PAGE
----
“I was in Clovis at one point,” owner Matt Biggs said. “When you’re down in a place like Clovis there’s a definite lack of options for people there. When you tell them you’re down there and you’re with a brewery, they get really excited for you to go out there. We went down for a bit and we had been looking there for a year now, but nothing had worked out.”

Even as its Northeast Heights taproom closed, Matt kept hoping for something to come together in Clovis. It turned out that another brewery failing to close the deal left the proverbial door wide open for Red Door.

“Roosevelt Brewing was supposed to move into the bowling alley there,” Matt said. “That fell through last minute and the bowling alley had met our events person, Norah (Doss), and they called us because they knew we were interested in the city. It kind of worked out for us. The bowling alley had changed ownership and he didn’t want to do food and beverage service, so he reached out to us. That will be our first out-of-city taproom.”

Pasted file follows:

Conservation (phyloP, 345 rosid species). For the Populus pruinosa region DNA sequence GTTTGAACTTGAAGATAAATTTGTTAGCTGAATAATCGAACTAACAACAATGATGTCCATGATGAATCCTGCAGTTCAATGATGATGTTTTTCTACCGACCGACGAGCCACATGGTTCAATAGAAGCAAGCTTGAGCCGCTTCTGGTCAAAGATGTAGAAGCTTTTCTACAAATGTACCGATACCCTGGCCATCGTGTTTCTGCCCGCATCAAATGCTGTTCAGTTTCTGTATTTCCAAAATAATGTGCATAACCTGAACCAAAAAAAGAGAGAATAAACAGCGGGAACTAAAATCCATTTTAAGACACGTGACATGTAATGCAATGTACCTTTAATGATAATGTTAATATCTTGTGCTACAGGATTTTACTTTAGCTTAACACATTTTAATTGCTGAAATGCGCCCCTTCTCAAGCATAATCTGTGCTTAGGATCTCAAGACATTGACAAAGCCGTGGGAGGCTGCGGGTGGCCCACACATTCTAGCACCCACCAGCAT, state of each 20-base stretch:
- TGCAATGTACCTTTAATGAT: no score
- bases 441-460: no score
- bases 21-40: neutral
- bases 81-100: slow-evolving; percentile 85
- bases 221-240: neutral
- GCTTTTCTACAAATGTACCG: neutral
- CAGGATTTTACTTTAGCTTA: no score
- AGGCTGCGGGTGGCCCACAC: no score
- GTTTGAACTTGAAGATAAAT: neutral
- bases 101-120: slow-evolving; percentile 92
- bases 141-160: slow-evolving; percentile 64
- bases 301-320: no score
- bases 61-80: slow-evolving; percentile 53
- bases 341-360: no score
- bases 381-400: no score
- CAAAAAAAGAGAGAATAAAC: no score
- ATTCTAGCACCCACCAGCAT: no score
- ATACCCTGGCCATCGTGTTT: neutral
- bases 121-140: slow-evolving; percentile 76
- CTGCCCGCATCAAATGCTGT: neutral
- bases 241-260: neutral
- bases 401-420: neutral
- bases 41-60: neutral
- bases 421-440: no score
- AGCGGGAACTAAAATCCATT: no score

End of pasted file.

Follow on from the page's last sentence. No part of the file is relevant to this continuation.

Hooks’ Alley, formerly Main Line Bowl, will be the new home of a Red Door taproom. It marks the first time a brewery has taken on such an endeavor, and the first real craft beer presence in Clovis.

“I think figuring out the needs of the market (comes first), and then after the first few months and just have a presence,” Matt said. “When you have a remote (taproom), you have to have a good manager that you can trust down there, and making sure we’re making the trip frequently to keep them on it.”

Since Red Door has had its eye on Clovis for a while, Matt has already gotten a pretty good idea of what the market wants.